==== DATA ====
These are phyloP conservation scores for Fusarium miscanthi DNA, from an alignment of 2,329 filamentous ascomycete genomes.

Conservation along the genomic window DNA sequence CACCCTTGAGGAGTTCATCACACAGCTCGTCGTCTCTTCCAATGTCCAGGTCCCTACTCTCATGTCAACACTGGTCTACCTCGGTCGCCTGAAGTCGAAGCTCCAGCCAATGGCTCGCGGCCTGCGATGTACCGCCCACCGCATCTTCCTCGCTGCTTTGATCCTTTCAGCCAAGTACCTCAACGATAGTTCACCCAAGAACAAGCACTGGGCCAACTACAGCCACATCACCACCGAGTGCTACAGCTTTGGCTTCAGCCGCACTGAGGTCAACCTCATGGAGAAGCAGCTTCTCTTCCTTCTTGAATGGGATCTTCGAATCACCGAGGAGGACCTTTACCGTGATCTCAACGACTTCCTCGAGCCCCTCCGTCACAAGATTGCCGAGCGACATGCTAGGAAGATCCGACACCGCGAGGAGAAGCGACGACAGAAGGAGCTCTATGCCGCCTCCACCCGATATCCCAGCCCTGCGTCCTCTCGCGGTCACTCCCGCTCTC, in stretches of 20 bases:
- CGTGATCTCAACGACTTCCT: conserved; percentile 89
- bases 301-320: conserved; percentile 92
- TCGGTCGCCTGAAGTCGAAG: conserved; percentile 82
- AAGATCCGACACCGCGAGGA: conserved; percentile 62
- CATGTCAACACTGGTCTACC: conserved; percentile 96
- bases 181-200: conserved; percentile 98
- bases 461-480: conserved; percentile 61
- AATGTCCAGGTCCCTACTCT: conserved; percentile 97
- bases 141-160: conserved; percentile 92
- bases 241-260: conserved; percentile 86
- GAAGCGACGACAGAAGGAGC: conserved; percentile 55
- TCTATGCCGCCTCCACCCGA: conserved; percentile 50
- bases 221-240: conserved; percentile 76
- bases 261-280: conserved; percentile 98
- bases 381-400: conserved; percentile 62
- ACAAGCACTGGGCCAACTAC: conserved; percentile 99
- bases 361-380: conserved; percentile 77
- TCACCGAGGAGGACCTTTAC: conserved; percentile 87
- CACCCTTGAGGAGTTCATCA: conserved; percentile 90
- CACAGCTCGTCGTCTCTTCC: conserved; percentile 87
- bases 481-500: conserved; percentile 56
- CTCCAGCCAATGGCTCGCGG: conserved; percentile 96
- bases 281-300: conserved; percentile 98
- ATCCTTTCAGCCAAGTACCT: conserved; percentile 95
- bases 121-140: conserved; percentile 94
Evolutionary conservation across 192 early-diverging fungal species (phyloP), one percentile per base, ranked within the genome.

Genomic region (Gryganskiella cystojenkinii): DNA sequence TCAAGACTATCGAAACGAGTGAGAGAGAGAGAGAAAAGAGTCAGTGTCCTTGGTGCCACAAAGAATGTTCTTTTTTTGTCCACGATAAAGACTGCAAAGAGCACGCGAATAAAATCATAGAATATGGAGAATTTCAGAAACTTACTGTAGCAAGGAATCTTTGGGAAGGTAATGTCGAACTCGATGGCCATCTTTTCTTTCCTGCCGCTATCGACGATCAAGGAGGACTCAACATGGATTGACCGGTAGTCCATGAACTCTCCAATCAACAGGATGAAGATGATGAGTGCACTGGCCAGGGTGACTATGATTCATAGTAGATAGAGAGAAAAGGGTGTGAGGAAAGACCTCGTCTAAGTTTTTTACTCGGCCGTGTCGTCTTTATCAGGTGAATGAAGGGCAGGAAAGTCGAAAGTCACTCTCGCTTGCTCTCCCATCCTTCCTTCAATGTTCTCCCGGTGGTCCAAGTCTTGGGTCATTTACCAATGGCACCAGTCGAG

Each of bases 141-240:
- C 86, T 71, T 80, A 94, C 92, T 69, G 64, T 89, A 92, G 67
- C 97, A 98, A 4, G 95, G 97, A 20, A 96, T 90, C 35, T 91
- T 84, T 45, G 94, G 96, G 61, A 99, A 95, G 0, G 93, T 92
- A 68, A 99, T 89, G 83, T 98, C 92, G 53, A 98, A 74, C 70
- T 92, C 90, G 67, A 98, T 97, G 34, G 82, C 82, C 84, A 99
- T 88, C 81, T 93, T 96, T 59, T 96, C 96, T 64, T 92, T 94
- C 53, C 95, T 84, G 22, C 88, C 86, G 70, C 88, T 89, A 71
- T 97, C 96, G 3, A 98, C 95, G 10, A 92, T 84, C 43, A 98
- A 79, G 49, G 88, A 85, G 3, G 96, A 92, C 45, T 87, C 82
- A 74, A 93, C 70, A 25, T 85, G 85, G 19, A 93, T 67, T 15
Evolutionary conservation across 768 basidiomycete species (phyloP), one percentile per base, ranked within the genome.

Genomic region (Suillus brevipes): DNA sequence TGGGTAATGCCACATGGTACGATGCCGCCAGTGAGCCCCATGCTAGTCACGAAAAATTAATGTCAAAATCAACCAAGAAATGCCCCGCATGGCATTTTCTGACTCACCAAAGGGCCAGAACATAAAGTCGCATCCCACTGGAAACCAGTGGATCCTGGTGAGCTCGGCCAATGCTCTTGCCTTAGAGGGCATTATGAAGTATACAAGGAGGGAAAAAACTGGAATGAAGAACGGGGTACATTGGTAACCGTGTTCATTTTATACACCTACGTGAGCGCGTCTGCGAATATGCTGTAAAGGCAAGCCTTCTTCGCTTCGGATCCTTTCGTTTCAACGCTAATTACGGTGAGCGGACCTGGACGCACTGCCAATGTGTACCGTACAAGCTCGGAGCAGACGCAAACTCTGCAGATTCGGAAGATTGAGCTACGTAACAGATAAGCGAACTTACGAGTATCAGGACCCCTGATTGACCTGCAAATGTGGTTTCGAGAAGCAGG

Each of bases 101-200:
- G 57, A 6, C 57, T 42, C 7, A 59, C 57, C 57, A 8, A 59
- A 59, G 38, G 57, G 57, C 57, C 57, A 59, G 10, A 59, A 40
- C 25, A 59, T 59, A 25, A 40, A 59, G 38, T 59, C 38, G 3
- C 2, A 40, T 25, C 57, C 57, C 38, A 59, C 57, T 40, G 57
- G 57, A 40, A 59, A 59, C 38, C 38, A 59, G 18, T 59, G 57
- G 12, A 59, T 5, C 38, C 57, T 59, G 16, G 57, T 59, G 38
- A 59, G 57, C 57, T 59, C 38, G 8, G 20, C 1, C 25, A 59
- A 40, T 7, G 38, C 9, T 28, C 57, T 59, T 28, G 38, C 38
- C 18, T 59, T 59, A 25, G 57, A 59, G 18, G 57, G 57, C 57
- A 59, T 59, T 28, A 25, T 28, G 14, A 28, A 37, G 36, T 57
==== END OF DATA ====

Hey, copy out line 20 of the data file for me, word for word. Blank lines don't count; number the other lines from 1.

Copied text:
- TCACCGAGGAGGACCTTTAC: conserved; percentile 87